Ok, I got quite a lot on "JACK REACHER". Spoiler-heavy review. Anybody care to debate? | THE FILMS OF CINEMA | Forum
So my first film of the new year is "Jack Reacher". And while it definitely nails "pretty good", it has some serious flaws for me that drag it down. Three, actually.
But let's first begin with what works. The supporting cast are all consistently good, with unexpected and welcome turns from Robert Duvall and Richard Jenkins. Neither of which gets too much to do, but they take their parts and do their best with them. The "thriller" aspect of the plot worked really well, with one big exception (more on that later on). As a police procedural, this movie works really well.
It also works very well as an action movie. There's one big car chase that I remember having impressed me. Tom Cruise can do these "lone man against the system"-type plots easily, and he's helped by some great scoring and direction. This is definitely a movie that had me on the edge of my seat for most of its running time. Finally, there's an unexpectedly great villain in the form of Werner Herzog. He doesn't have a large part, but for such a non-physical role, he's a pretty scary dude. It helps that his character isn't "built up" at all before he appears, so that when he does appear, he makes that much more of an impact. (Compare that to, say, "Skyfall", where the scariest man in the world turns out to be a gay version of Ruby Rhood from "The Fifth Element".) The wide-eyed astonishment on his face as he comments "They always choose the bullet..." is a really, really, really creepy line reading. I also really liked his henchman, played by Australian actor Jai Courtney, who gets the award for "most recognisable actor that you probably won't remember the name of".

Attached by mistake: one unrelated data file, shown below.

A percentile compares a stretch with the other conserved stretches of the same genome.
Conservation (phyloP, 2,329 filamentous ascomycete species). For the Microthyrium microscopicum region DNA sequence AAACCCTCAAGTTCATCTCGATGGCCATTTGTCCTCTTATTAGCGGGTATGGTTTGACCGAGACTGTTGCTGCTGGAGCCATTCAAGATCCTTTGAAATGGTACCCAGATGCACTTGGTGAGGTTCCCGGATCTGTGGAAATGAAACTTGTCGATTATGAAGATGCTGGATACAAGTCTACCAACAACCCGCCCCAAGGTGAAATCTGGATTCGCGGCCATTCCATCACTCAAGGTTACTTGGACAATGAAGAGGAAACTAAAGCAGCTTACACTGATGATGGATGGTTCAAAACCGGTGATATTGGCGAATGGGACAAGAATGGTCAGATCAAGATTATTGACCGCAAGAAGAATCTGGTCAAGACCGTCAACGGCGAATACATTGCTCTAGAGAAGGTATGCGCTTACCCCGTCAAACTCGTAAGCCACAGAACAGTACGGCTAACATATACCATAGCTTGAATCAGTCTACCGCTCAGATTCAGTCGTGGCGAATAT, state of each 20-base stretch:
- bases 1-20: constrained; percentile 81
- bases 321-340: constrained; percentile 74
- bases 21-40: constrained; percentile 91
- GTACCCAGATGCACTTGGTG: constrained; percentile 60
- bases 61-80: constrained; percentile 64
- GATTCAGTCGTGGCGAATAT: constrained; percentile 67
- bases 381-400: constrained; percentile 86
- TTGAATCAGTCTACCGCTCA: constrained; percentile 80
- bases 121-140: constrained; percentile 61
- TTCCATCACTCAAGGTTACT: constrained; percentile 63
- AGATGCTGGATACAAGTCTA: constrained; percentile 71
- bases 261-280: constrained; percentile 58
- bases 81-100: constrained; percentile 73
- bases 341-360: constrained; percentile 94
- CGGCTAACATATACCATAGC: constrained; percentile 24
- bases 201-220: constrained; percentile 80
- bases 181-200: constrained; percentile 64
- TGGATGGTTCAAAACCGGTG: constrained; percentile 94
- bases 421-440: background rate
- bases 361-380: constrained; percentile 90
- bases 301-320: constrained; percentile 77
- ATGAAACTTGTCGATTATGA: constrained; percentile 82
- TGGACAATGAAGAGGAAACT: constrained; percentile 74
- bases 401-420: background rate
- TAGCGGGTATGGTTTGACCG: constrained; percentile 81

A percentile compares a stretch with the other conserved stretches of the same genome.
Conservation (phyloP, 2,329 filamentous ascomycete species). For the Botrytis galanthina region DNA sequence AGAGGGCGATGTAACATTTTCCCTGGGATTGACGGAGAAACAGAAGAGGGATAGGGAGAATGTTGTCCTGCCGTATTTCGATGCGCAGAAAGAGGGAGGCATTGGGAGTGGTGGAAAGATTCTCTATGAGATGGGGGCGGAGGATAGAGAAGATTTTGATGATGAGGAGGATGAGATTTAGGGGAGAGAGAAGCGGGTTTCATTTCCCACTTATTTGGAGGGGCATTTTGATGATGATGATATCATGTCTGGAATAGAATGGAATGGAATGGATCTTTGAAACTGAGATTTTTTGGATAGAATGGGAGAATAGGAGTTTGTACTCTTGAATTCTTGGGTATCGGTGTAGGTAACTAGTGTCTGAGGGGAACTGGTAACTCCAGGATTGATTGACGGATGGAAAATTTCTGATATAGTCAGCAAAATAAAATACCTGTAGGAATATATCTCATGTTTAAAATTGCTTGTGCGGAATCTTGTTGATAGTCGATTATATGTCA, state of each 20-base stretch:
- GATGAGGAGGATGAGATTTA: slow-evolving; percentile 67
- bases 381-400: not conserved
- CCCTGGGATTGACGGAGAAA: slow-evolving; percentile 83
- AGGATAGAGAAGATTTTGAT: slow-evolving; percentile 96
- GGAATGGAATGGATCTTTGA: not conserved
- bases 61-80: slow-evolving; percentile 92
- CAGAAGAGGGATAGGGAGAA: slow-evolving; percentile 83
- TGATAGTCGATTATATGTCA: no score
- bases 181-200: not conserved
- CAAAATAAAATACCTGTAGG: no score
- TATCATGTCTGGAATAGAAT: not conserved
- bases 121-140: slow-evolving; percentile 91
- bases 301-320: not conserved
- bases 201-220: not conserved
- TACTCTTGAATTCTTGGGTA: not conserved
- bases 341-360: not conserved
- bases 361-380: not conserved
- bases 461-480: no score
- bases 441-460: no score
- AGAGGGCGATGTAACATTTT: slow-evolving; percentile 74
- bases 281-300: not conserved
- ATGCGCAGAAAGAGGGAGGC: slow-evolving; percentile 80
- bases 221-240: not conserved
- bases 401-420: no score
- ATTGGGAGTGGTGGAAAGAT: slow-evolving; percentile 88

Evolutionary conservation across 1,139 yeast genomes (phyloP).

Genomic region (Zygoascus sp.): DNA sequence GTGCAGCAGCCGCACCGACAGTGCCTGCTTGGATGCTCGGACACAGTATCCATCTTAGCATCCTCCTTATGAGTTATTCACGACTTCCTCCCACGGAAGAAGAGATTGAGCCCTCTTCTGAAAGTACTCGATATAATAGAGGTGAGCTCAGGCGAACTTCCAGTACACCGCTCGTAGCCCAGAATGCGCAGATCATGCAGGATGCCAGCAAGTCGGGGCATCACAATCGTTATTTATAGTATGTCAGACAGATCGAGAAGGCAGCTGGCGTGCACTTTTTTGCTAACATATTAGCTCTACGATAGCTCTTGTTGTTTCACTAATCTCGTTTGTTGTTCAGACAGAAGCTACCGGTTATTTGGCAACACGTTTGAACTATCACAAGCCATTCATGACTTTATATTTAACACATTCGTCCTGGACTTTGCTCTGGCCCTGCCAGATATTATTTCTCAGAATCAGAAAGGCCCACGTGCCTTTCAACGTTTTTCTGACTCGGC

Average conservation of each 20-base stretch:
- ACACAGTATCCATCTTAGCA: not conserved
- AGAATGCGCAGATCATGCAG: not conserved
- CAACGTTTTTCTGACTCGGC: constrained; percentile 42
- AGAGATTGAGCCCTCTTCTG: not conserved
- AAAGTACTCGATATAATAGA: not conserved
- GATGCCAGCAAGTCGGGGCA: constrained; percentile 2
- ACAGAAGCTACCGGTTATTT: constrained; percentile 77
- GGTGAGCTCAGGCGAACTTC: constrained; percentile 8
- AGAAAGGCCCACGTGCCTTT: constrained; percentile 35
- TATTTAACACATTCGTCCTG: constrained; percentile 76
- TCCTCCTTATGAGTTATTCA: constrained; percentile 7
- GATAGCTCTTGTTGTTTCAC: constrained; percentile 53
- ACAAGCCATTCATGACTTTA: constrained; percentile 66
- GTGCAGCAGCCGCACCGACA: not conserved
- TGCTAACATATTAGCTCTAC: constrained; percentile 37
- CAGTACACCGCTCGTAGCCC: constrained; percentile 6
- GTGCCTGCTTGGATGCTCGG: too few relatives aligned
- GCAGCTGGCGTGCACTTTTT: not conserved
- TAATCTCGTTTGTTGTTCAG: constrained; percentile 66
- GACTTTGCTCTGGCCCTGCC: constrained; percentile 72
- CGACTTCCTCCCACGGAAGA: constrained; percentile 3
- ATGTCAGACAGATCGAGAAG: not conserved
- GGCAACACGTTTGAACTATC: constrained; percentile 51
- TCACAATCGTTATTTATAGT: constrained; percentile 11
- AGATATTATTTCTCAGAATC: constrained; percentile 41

So I definitely liked this movie, but it has three huge flaws. Let's go in order from the least worrisome flaw to start with, to the almost film-destroying one at the end.